Romance when you're bipolar is a challenge. But I'm figuring it out
The ups and downs of dating are quite literal episodes for me
This First Person column is written by Ann Marie Elpa who lives with bipolar II disorder. For more information about CBC's First Person stories, please see the FAQ.
Dating in your early twenties has its ups and downs. For me, those ups and downs are perhaps more literal.
I was diagnosed with bipolar II disorder earlier this year after a string of mental health episodes.
Most people experience their first episode in their late teens to early twenties. I had mine in the kitchen of my sorority house one random day while making dinner. It was a swarm of unwelcome thoughts and disturbing thoughts that I couldn't shut off: disappointing the people I cared about, being a terrible person, fearing that someone was out to ruin me, unworthy of love.
Initially, I was misdiagnosed with generalized anxiety and depression which meant I didn't know the warning signs of my actual mental health condition.
So it was perhaps unsurprising that I went on an impulsive brunch date with someone I had just matched with on a dating app the previous night after exchanging a mere four messages. That relationship lasted for two very intense weeks. I frequently went over to his condo and became intimate too quickly.
The intensity concerned my roommates, especially as the holidays rolled around and I tried to incorporate him in my plans. I wish I knew that this intensity was not normal toward someone I had known only for two weeks and that perhaps it pointed to something larger that I needed to sort within myself.
Dating post-diagnosis was slightly different.
I finally had a name for my mental illness, which not only gave me some clarity on how to manage my symptoms but also allowed me to access the proper treatment and medication.
You never know how someone might react or if they would understand what living with a lifelong disorder is like. There were times I couldn't get out of bed and had to cancel a date last minute, much to the chagrin of the other person.
When I disclosed my bipolar diagnosis to someone on our first date at a sushi restaurant, he seemed to listen.
"So it's pretty much mood swings," he said.
Yes, but it's a little more complicated than just mood swings.
Living with bipolar II means experiencing fluctuations between hypomanic and depressive episodes that get in the way of my personal and professional life. These episodes are characterized by abnormally elevated mood, unusual levels of productivity, a decreased need for sleep, and impulsivity — especially when it comes to dating.
But he seemed to be OK with it, so I didn't push.
Things progressed rather quickly. We made travel plans to Vancouver, texted frequently back and forth, and planned future dates to anime conventions the next year.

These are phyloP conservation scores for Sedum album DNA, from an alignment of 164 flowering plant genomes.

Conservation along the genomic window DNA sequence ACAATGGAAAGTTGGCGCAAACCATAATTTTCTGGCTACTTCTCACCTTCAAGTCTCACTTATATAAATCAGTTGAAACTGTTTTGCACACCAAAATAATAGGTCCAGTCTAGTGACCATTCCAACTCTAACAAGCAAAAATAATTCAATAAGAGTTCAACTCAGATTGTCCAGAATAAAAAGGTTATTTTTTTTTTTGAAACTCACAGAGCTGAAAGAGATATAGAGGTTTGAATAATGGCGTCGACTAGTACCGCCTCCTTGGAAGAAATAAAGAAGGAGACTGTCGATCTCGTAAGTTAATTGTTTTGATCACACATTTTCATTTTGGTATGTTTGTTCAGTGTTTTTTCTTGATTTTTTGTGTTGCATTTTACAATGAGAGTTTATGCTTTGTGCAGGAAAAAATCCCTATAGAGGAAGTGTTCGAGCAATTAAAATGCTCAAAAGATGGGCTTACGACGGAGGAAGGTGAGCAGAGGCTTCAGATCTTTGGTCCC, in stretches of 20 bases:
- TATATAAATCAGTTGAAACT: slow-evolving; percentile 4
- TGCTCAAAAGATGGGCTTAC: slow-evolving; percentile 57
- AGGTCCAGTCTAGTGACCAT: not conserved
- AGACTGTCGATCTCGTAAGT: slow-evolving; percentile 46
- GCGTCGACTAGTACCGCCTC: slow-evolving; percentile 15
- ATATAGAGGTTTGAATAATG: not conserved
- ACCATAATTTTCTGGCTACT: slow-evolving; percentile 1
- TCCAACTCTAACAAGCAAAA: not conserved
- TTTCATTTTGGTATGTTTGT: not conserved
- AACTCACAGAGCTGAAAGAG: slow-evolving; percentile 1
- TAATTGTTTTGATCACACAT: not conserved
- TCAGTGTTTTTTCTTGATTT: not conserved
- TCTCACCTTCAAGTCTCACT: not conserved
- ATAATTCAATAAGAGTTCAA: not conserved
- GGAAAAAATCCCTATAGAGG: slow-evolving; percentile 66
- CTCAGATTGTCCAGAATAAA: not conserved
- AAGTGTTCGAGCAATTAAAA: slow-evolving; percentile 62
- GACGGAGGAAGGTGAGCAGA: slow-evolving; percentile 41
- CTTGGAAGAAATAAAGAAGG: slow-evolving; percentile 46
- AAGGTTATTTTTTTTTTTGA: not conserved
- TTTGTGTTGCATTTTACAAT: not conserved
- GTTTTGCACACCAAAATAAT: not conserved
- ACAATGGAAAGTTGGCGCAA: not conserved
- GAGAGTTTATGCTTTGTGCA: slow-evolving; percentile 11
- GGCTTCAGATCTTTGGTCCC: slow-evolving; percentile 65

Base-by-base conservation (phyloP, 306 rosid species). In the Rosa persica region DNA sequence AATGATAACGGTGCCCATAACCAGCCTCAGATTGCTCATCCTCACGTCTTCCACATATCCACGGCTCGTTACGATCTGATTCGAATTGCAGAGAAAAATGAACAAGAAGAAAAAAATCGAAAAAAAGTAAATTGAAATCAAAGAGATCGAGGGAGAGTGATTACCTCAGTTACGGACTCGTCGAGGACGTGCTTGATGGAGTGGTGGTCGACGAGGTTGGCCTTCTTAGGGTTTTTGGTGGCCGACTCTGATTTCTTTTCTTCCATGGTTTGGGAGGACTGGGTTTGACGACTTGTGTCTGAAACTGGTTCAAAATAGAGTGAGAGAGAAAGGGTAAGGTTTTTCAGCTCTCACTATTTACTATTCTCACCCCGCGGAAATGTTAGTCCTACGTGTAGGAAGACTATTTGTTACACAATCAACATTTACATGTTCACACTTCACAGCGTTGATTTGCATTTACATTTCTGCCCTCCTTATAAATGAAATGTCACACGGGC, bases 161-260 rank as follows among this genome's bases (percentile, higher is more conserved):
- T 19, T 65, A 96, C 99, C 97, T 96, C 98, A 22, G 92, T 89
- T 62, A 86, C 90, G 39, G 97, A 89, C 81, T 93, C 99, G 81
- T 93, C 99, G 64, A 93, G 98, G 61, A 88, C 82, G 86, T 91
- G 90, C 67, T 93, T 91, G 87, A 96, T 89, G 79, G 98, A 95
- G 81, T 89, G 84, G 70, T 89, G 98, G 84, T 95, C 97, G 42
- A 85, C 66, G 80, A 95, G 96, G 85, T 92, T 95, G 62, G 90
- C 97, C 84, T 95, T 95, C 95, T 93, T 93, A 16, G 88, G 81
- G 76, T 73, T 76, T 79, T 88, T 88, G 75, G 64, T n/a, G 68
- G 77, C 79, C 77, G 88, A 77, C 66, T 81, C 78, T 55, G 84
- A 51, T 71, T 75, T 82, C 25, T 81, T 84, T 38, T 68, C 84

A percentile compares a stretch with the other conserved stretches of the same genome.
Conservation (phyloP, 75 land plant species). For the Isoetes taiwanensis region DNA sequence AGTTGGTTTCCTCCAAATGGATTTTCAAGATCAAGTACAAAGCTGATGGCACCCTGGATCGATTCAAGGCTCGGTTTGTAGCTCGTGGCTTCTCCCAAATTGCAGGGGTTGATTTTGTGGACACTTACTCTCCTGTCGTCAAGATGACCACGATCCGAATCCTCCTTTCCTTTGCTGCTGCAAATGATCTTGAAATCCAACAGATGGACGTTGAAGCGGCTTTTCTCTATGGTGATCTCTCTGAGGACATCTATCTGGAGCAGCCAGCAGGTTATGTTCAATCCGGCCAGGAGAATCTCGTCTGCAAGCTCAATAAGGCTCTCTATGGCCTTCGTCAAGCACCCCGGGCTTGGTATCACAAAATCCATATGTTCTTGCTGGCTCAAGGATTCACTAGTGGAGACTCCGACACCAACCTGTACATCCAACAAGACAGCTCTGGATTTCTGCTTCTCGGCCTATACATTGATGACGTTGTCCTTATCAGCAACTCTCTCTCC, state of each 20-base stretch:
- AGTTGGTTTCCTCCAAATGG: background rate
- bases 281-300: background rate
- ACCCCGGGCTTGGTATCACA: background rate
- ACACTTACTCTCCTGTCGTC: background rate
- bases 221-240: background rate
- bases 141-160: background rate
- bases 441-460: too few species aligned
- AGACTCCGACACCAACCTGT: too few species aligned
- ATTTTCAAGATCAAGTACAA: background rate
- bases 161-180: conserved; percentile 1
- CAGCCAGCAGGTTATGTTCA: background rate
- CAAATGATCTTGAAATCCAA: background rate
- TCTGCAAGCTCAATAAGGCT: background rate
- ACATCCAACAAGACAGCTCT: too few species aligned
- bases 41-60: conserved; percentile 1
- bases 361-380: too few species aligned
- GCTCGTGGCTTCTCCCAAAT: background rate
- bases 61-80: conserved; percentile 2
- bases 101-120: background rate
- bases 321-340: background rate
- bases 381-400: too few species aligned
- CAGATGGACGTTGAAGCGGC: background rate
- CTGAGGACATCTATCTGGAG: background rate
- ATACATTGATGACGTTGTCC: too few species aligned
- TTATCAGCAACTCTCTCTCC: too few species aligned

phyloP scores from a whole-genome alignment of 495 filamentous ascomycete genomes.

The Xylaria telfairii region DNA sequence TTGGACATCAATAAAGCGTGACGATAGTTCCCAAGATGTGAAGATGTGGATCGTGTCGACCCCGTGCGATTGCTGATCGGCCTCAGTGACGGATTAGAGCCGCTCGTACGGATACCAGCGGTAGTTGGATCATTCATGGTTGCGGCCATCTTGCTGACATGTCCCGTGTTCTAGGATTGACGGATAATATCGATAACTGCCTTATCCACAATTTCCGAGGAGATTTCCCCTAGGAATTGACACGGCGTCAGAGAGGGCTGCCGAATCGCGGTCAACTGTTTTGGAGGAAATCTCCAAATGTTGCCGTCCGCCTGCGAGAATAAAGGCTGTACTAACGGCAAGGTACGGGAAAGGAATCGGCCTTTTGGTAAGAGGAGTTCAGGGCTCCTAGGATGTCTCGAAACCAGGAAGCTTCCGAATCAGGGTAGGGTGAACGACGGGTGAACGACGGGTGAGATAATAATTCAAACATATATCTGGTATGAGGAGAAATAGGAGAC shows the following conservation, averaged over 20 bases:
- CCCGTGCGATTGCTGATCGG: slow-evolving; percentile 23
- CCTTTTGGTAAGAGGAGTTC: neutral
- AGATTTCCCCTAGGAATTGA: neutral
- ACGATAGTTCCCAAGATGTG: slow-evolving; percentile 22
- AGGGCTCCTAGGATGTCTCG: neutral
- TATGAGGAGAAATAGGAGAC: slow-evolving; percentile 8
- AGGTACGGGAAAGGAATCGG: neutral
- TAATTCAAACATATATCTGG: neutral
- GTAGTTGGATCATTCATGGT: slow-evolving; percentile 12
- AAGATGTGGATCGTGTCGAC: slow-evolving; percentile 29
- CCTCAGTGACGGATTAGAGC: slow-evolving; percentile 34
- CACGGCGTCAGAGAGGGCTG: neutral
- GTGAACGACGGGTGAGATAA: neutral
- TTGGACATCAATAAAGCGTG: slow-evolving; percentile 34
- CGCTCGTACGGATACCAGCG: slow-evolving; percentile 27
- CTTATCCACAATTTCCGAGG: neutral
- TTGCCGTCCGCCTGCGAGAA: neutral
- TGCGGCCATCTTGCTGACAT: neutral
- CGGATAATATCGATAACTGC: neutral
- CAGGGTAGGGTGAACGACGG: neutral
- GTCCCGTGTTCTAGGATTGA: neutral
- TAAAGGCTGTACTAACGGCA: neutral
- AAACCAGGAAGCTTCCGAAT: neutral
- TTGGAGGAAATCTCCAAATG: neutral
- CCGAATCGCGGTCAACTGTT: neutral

And just as quickly, things took a turn for the worse. We had just come back from a comic convention when I felt an incoming wave of explosive emotions. Suddenly I just didn't feel the energy to keep up with someone I was falling head over heels for and I just wanted to escape from reality.
I'm not ashamed of my diagnosis, but upon reflection, it was a mistake to disclose something that made me so vulnerable when I was still coming to terms with it myself.
Even though I had shared my diagnosis on my first date, I don't think he realized the reality of what it was like to date someone with a bipolar diagnosis until that moment. After an uncomfortable conversation, we never saw each other or spoke ever again.
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Even today, the hardest part about dating for me while bipolar is the stigma, especially when having "the conversation." While it's great to have an understanding, supportive partner, I know I need to look after myself first.
My bipolar diagnosis has made me accountable to my own emotions. I regularly attend therapy sessions, maintain a consistent sleep schedule and take my mood stabilizers.
After going into therapy, I'm more in control because I have techniques I can use such as breathing (counting to 10 when I have an impulse), identifying triggers and taking preventative measures such as limiting credit card purchases and my phone usage. This has translated into making less impulsive decisions in my dating life as well.
I'm still trying to find that balance of when and with whom I share my diagnosis. Hopefully, this makes me a better partner.
But above all, I've learned that living with bipolar disorder does not make me any less deserving of giving and receiving love. Many of us long for intimacy and to one day share our lives with someone just as much as anyone else — we just need to find the best way to express it for ourselves.
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